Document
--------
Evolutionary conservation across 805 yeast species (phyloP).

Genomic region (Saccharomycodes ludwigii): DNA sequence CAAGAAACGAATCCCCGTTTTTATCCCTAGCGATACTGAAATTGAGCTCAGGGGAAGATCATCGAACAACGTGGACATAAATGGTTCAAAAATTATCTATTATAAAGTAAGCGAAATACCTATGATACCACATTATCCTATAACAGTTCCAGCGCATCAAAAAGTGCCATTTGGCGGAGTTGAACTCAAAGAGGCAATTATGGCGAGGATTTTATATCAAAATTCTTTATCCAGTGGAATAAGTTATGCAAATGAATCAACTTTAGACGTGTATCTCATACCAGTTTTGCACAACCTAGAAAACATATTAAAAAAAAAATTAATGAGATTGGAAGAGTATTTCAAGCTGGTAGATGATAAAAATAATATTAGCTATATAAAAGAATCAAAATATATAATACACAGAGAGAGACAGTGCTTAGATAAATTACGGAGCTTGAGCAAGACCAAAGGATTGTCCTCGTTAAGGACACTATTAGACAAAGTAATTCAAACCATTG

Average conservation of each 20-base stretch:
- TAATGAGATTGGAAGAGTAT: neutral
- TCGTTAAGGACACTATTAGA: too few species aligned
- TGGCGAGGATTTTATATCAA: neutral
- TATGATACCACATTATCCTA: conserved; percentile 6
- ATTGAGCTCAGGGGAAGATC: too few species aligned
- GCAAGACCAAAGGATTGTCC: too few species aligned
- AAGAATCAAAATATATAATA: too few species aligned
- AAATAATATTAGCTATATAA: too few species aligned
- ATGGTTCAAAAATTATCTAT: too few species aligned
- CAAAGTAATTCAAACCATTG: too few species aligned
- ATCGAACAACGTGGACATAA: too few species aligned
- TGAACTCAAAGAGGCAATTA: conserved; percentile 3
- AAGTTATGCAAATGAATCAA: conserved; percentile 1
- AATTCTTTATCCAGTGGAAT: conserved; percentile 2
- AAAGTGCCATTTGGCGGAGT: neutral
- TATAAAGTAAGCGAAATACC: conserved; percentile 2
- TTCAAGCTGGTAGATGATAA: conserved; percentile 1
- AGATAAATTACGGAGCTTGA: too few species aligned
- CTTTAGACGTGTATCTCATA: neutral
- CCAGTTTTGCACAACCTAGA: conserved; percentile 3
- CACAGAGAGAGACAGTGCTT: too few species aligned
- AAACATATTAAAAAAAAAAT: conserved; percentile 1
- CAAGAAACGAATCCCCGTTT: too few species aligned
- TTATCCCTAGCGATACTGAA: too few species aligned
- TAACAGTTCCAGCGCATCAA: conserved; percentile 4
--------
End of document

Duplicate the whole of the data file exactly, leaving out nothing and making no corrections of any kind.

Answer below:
Evolutionary conservation across 805 yeast species (phyloP).

Genomic region (Saccharomycodes ludwigii): DNA sequence CAAGAAACGAATCCCCGTTTTTATCCCTAGCGATACTGAAATTGAGCTCAGGGGAAGATCATCGAACAACGTGGACATAAATGGTTCAAAAATTATCTATTATAAAGTAAGCGAAATACCTATGATACCACATTATCCTATAACAGTTCCAGCGCATCAAAAAGTGCCATTTGGCGGAGTTGAACTCAAAGAGGCAATTATGGCGAGGATTTTATATCAAAATTCTTTATCCAGTGGAATAAGTTATGCAAATGAATCAACTTTAGACGTGTATCTCATACCAGTTTTGCACAACCTAGAAAACATATTAAAAAAAAAATTAATGAGATTGGAAGAGTATTTCAAGCTGGTAGATGATAAAAATAATATTAGCTATATAAAAGAATCAAAATATATAATACACAGAGAGAGACAGTGCTTAGATAAATTACGGAGCTTGAGCAAGACCAAAGGATTGTCCTCGTTAAGGACACTATTAGACAAAGTAATTCAAACCATTG

Average conservation of each 20-base stretch:
- TAATGAGATTGGAAGAGTAT: neutral
- TCGTTAAGGACACTATTAGA: too few species aligned
- TGGCGAGGATTTTATATCAA: neutral
- TATGATACCACATTATCCTA: conserved; percentile 6
- ATTGAGCTCAGGGGAAGATC: too few species aligned
- GCAAGACCAAAGGATTGTCC: too few species aligned
- AAGAATCAAAATATATAATA: too few species aligned
- AAATAATATTAGCTATATAA: too few species aligned
- ATGGTTCAAAAATTATCTAT: too few species aligned
- CAAAGTAATTCAAACCATTG: too few species aligned
- ATCGAACAACGTGGACATAA: too few species aligned
- TGAACTCAAAGAGGCAATTA: conserved; percentile 3
- AAGTTATGCAAATGAATCAA: conserved; percentile 1
- AATTCTTTATCCAGTGGAAT: conserved; percentile 2
- AAAGTGCCATTTGGCGGAGT: neutral
- TATAAAGTAAGCGAAATACC: conserved; percentile 2
- TTCAAGCTGGTAGATGATAA: conserved; percentile 1
- AGATAAATTACGGAGCTTGA: too few species aligned
- CTTTAGACGTGTATCTCATA: neutral
- CCAGTTTTGCACAACCTAGA: conserved; percentile 3
- CACAGAGAGAGACAGTGCTT: too few species aligned
- AAACATATTAAAAAAAAAAT: conserved; percentile 1
- CAAGAAACGAATCCCCGTTT: too few species aligned
- TTATCCCTAGCGATACTGAA: too few species aligned
- TAACAGTTCCAGCGCATCAA: conserved; percentile 4